aPath coefficients (beta) significant at p<0.05 and 95% confidence intervals are shown for each path.

bData on presence of orofacial tardive dyskinesia available for 54 patients; data on negative symptom score available for 53 patients.

Tardive Dyskinesia: A Task Force Report of the American Psychiatric Association. Washington, DC, APA, 1992
 
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Barnes TRE: Movement disorders associated with antipsychotic drugs: the tardive syndromes. Int Rev Psychiatry  1990; 2:355-366
[CrossRef]
 
Collinson SC, Pantelis C, Barnes TRE: Abnormal involuntary movements in schizophrenia and their association with cognitive impairment, in Schizophrenia: A Neuropsychological Perspective. Edited by Pantelis C, Nelson HE, Barnes TRE. London, John Wiley & Sons, 1996, pp 237-258
 
Waddington JL, O’Callaghan E, Larkin C, Kinsella A: Cognitive dysfunction in schizophrenia: organic vulnerability factor or state marker for tardive dyskinesia? Brain Cogn  1993; 23:56-70
[PubMed]
[CrossRef]
 
Waddington JL, Youssef HA, Dolphin C, Kinsella A: Cognitive dysfunction, negative symptoms, and tardive dyskinesia in schizophrenia: their association in relation to topography of involuntary movements and criterion of their abnormality. Arch Gen Psychiatry  1987; 44:907-912
[PubMed]
 
Waddington JL, Youssef HA: An unusual cluster of tardive dyskinesia in schizophrenia: association with cognitive dysfunction and negative symptoms. Am J Psychiatry 1986; 143:1162-  1165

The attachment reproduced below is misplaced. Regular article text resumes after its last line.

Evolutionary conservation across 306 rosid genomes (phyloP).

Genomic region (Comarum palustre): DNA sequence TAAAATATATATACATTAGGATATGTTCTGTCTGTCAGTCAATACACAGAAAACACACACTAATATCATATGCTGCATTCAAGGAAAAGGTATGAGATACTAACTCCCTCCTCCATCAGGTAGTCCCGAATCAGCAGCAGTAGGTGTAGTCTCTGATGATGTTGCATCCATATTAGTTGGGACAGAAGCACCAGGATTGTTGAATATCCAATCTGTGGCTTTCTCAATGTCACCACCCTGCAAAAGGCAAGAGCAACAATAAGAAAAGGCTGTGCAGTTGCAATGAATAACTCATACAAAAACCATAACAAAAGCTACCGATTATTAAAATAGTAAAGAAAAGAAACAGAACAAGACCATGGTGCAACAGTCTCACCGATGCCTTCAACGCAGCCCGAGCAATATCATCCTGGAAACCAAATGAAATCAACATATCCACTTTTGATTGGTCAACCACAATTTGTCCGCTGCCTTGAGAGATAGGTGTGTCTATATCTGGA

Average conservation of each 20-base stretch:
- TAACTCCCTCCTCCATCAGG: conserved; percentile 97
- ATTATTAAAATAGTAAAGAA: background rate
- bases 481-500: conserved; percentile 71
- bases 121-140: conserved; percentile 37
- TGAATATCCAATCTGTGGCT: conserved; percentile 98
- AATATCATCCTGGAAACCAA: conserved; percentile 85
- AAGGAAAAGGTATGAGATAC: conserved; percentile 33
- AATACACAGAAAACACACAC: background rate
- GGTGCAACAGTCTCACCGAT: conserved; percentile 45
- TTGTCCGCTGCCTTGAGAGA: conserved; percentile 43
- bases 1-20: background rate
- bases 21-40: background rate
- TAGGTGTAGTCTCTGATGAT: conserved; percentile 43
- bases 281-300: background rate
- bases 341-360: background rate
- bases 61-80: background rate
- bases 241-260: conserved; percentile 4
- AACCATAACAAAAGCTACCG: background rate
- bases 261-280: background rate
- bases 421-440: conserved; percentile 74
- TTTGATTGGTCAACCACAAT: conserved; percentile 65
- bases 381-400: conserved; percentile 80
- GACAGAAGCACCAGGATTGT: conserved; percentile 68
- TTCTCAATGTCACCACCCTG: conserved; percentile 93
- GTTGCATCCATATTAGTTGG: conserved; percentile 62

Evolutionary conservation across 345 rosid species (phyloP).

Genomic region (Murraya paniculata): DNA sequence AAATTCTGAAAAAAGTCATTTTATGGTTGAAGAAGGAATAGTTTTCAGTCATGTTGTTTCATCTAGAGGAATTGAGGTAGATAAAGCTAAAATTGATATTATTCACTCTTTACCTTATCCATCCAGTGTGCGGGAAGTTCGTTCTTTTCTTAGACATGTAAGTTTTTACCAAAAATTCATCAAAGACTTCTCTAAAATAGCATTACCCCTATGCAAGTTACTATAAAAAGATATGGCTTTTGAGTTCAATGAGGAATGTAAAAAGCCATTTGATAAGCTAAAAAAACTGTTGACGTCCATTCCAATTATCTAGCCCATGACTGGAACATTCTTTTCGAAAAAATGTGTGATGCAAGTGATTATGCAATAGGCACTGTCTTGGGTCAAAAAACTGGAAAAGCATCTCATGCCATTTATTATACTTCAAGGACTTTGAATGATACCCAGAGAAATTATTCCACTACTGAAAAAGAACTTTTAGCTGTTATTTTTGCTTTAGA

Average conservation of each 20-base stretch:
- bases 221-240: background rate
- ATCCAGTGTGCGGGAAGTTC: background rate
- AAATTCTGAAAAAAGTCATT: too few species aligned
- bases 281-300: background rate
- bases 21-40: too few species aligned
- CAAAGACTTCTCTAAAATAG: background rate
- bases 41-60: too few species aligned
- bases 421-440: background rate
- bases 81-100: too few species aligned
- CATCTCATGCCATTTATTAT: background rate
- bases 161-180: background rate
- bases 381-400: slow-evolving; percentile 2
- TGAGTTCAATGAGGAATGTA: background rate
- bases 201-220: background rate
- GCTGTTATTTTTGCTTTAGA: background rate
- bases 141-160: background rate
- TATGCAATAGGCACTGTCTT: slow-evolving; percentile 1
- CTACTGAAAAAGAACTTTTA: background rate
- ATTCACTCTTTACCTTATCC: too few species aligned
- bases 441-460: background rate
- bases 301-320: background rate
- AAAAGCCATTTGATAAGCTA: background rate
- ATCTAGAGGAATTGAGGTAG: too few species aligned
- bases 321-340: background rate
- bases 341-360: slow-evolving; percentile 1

Waddington JL, Youssef HA: Late onset involuntary movements in chronic schizophrenia: relationship of "tardive" dyskinesia to intellectual impairment and negative symptoms. Br J Psychiatry  1986; 149:616-620
[PubMed]
[CrossRef]
 
Davis EJB, Borde M, Sharma LN: Tardive dyskinesia and type II schizophrenia. Br J Psychiatry  1992; 160:253-256
[PubMed]
[CrossRef]
 
Wolf ME, Ryan JJ, Mosnaim AD: Cognitive functions in tardive dyskinesia. Psychol Med  1983; 13:671-674
[PubMed]
[CrossRef]
 
Paulsen JS, Heaton RK, Jeste DV: Neuropsychological impairment in tardive dyskinesia. Neuropsychology  1994; 8:227-241
[CrossRef]
 
Myslobodsky MS: Cognitive impairment in patients with tardive dyskinesia. J Nerv Ment Dis  1985; 173:156-160
[PubMed]
[CrossRef]
 
Pantelis C, Barnes TRE, Nelson HE: Is the concept of frontal-subcortical dementia relevant to schizophrenia? Br J Psychiatry  1992; 160:442-460
[PubMed]
[CrossRef]
 
Granholm E, Bartzokis G, Asarnow RF, Marder SR: Preliminary associations between motor procedural learning, basal ganglia T2 relaxation times, and tardive dyskinesia in schizophrenia. Psychiatry Res  1993; 50:33-44
[PubMed]
[CrossRef]
 
Wegner JT, Catalano F, Gibralter J, Kane JM: Schizophrenics with tardive dyskinesia—neuropsychological deficit and family psychopathology. Arch Gen Psychiatry  1985; 42:860-865
[PubMed]
 
Waddington JL, O’Callaghan E, Buckley P, Madigan C, Redmond O, Stack JP, Kinsella A, Larkin C, Ennis JT: Tardive dyskinesia in schizophrenia: relationship to minor physical anomalies, frontal lobe dysfunction and cerebral structure on magnetic resonance imaging. Br J Psychiatry  1995; 167:41-44